TN Ready Standards
Scroll down to p.34.
The correlation between the American Association Library Standards for the 21st Century Learner and TN Ready Standards are shown in the below links.
--English Language Arts.
I use TN Ready Standards and American Association Library Standards for the 21st Century Learner in the library. American Association Library Standards for the 21st Century Learner is created by the American Association of School Libraries. These standards focus on information literacy as listed below. I also teach specific library standards for each grade. These standards include library skills such as book care, locating materials, and the Dewey Decimal System.
1. Inquire, think critically, and gain knowledge.
1.1.1 Follow an inquiry based process in seeking knowledge in curricular subjects, and make the real world connection for using this process in own life.
1.1.2 Use prior and background knowledge as context for new learning.
1.1.3 Develop and refine a range of questions to frame the search for new understanding.
1.1.4 Find, evaluate, and select appropriate sources to answer questions.
1.1.5 Evaluate information found in selected sources on the basis of accuracy, validity, appropriateness for needs, importance, and social and cultural context.
1.1.6 Read, view, and listen for information presented in any format (e.g., textual, visual, media, digital) in order to make inferences and gather meaning.
2. Draw conclusions, make informed decisions, apply knowledge to new situations, and create new knowledge.
2.1.1 Continue an inquiry based research process by applying critical thinking skills (analysis, synthesis, evaluation, organization) to information and knowledge in order to construct new understandings, draw conclusions, and create new knowledge.
2.1.2 Organize knowledge so that it is useful.
2.1.3 Use strategies to draw conclusions from information and apply knowledge to curricular areas, real world situations, and further investigations.
2.1.4 Use technology and other information tools to analyze and organize
2.1.5 Collaborate with others to exchange ideas, develop new understandings, make decisions, and solve problems.
2.1.6 Use the writing process, media and visual literacy, and technology skills to create products that express new understandings.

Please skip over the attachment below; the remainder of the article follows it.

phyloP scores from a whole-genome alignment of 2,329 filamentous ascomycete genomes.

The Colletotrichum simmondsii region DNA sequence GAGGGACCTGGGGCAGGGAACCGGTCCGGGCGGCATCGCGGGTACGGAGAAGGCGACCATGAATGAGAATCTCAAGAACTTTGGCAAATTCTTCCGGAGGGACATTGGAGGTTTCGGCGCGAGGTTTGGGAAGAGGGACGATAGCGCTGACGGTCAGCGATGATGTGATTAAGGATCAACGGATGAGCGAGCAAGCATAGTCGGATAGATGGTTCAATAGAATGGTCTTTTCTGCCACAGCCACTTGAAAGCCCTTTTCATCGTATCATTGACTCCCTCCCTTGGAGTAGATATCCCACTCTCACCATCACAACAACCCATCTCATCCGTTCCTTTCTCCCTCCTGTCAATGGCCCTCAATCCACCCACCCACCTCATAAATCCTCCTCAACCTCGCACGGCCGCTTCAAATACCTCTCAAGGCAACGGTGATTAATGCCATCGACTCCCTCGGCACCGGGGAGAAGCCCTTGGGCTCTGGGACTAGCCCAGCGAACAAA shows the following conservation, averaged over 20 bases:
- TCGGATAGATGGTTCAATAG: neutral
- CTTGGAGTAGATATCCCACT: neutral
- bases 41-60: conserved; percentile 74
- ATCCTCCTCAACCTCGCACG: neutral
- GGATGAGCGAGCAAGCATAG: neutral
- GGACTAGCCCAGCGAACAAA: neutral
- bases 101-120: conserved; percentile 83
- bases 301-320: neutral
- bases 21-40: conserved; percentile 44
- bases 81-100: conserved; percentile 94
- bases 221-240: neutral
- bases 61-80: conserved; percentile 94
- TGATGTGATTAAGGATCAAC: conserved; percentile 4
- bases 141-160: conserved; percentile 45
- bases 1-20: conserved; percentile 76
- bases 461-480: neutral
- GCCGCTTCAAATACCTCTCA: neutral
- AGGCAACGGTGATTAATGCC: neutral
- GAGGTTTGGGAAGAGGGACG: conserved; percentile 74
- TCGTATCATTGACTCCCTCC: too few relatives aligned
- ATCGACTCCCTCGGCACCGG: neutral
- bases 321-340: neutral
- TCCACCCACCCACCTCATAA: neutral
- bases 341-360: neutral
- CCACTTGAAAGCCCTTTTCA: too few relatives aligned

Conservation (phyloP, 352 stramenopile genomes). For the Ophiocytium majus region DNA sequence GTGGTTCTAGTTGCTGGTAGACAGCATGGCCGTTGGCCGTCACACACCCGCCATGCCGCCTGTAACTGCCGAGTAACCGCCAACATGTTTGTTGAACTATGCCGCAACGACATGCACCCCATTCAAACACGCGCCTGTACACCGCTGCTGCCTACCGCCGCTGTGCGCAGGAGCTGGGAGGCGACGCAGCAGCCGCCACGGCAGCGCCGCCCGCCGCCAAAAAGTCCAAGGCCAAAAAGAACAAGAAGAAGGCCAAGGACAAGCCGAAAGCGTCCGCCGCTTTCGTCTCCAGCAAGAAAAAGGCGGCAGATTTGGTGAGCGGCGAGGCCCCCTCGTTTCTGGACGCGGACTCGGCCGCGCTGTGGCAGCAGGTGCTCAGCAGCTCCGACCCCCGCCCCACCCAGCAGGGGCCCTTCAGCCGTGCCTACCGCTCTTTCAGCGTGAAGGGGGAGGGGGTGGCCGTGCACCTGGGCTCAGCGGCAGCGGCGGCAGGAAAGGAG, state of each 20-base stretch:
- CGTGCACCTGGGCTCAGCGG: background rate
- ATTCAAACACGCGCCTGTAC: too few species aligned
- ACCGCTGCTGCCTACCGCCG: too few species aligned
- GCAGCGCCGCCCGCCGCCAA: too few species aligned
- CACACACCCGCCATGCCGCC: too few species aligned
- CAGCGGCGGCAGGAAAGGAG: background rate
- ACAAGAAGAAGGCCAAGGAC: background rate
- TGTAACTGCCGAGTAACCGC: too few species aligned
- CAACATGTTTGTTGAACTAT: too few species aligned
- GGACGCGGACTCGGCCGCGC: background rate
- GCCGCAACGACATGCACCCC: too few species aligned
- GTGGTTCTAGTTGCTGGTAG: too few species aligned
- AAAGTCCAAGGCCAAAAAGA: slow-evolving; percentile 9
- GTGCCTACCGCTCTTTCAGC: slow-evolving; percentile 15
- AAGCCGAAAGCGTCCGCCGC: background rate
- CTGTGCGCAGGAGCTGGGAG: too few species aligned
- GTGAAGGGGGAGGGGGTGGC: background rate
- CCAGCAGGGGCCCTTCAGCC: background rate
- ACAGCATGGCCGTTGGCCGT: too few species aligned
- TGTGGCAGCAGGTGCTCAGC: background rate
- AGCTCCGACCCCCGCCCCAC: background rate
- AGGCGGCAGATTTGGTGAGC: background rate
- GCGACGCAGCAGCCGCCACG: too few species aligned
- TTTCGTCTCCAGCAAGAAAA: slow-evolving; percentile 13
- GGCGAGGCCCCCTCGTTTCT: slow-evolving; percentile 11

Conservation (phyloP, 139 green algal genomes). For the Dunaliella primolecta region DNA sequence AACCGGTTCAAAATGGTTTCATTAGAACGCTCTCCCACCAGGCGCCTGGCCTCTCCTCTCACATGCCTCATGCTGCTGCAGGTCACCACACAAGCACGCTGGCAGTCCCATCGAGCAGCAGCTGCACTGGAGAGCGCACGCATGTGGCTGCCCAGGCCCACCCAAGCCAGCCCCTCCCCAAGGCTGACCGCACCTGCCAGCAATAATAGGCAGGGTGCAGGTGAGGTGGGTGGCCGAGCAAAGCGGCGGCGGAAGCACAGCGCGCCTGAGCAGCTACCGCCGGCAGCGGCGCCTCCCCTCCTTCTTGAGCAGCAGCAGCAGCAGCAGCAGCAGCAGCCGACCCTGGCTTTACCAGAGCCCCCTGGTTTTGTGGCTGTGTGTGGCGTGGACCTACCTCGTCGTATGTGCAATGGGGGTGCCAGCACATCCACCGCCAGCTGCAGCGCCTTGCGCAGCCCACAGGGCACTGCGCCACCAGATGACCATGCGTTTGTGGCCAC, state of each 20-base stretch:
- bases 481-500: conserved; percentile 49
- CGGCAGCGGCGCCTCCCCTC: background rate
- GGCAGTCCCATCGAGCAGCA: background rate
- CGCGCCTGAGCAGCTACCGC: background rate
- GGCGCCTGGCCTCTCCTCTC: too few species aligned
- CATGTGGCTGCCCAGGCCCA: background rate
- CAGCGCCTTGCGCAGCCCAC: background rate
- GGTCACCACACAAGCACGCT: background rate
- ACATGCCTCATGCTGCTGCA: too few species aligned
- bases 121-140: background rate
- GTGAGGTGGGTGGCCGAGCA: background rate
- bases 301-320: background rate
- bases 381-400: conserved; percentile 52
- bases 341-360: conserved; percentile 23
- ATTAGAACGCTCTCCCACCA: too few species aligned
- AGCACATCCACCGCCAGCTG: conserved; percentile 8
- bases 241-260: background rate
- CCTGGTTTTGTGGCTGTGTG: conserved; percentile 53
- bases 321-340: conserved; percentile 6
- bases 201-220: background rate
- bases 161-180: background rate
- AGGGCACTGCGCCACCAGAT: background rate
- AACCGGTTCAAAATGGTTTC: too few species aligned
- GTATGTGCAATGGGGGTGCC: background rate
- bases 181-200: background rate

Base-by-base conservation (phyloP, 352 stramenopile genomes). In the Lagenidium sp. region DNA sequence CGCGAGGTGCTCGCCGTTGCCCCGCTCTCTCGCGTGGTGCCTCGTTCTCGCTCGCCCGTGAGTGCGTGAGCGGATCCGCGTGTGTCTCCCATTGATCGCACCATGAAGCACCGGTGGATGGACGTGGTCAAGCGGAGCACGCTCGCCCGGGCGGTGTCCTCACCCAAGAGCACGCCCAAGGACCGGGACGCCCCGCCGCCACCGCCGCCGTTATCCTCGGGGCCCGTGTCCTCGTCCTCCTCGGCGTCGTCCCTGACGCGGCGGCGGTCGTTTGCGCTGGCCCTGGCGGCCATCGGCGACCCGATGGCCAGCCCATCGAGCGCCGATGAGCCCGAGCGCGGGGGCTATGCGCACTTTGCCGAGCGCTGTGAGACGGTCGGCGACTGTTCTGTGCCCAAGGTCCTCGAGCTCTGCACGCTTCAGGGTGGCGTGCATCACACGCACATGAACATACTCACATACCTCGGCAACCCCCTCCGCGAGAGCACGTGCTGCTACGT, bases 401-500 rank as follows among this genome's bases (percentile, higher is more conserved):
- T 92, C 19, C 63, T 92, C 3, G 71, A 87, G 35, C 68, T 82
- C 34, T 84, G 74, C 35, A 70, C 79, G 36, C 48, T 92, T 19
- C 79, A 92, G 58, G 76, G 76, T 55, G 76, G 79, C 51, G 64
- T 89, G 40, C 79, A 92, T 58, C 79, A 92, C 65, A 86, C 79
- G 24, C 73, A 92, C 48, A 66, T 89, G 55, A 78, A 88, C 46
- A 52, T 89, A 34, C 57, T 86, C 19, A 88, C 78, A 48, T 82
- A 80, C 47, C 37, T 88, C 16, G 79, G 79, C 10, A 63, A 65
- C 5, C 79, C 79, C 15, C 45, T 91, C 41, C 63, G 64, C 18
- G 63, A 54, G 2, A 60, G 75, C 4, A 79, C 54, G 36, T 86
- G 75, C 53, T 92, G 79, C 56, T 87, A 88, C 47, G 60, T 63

3. Share knowledge and participate ethically and productively as members of our democratic society.
3.1.1 Conclude an inquiry based research process by sharing new understandings and reflecting on the learning.
3.1.2 Participate and collaborate as members of a social and intellectual network of learners.
3.1.3 Use writing and speaking skills to communicate new understandings effectively.
3.1.4 Use technology and other information tools to organize and display knowledge and understanding in ways that others can view, use, and assess.
3.1.5 Connect learning to community issues.
3.1.6 Use information and technology ethically and responsibly.
4. Persue personal and aesthetic growth.
4.1.1 Read, view, and listen for pleasure and personal growth.
4.1.2 Read widely and fluently to make connections with self, the world, and previous reading.
4.1.3 Respond to literature and creative expressions of ideas in various formats and genres.
4.1.4 Seek information for personal learning in a variety of formats and genres.
4.1.5 Connect ideas to own interests and previous knowledge and experience.
4.1.6 Organize personal knowledge in a way that can be called upon easily.
4.1.7 Use social networks and information tools to gather and share information.
4.1.8 Use creative and artistic formats to express personal learning.
For more information on the school library standards, visit the American Association of School Libraries page to read about the Standards for the 21st Century Learner.
*Please Note: These sites that are linked to from this website were not created by the owner of this site. The content of the linked resources are the property of their respective creators.
Frequently Asked Questions
1) We have a lost library book! We are unable to find it!
Most common places to find library books are:
-In vehicle under seats.
-Under bed or in bed.
-Under sofa or under sofa cushions.
-In classroom on teacher's library bookshelf (Shelf where teacher keeps books for their classroom library)
2) My child is needing to have a lost/damaged library book paid for, can we just go out and buy another book like it?
No. Our school library books are hard perma bound books made to withstand the wear and tear of an elementary library. These books are expensive to purchase. We do not purchase paperback books.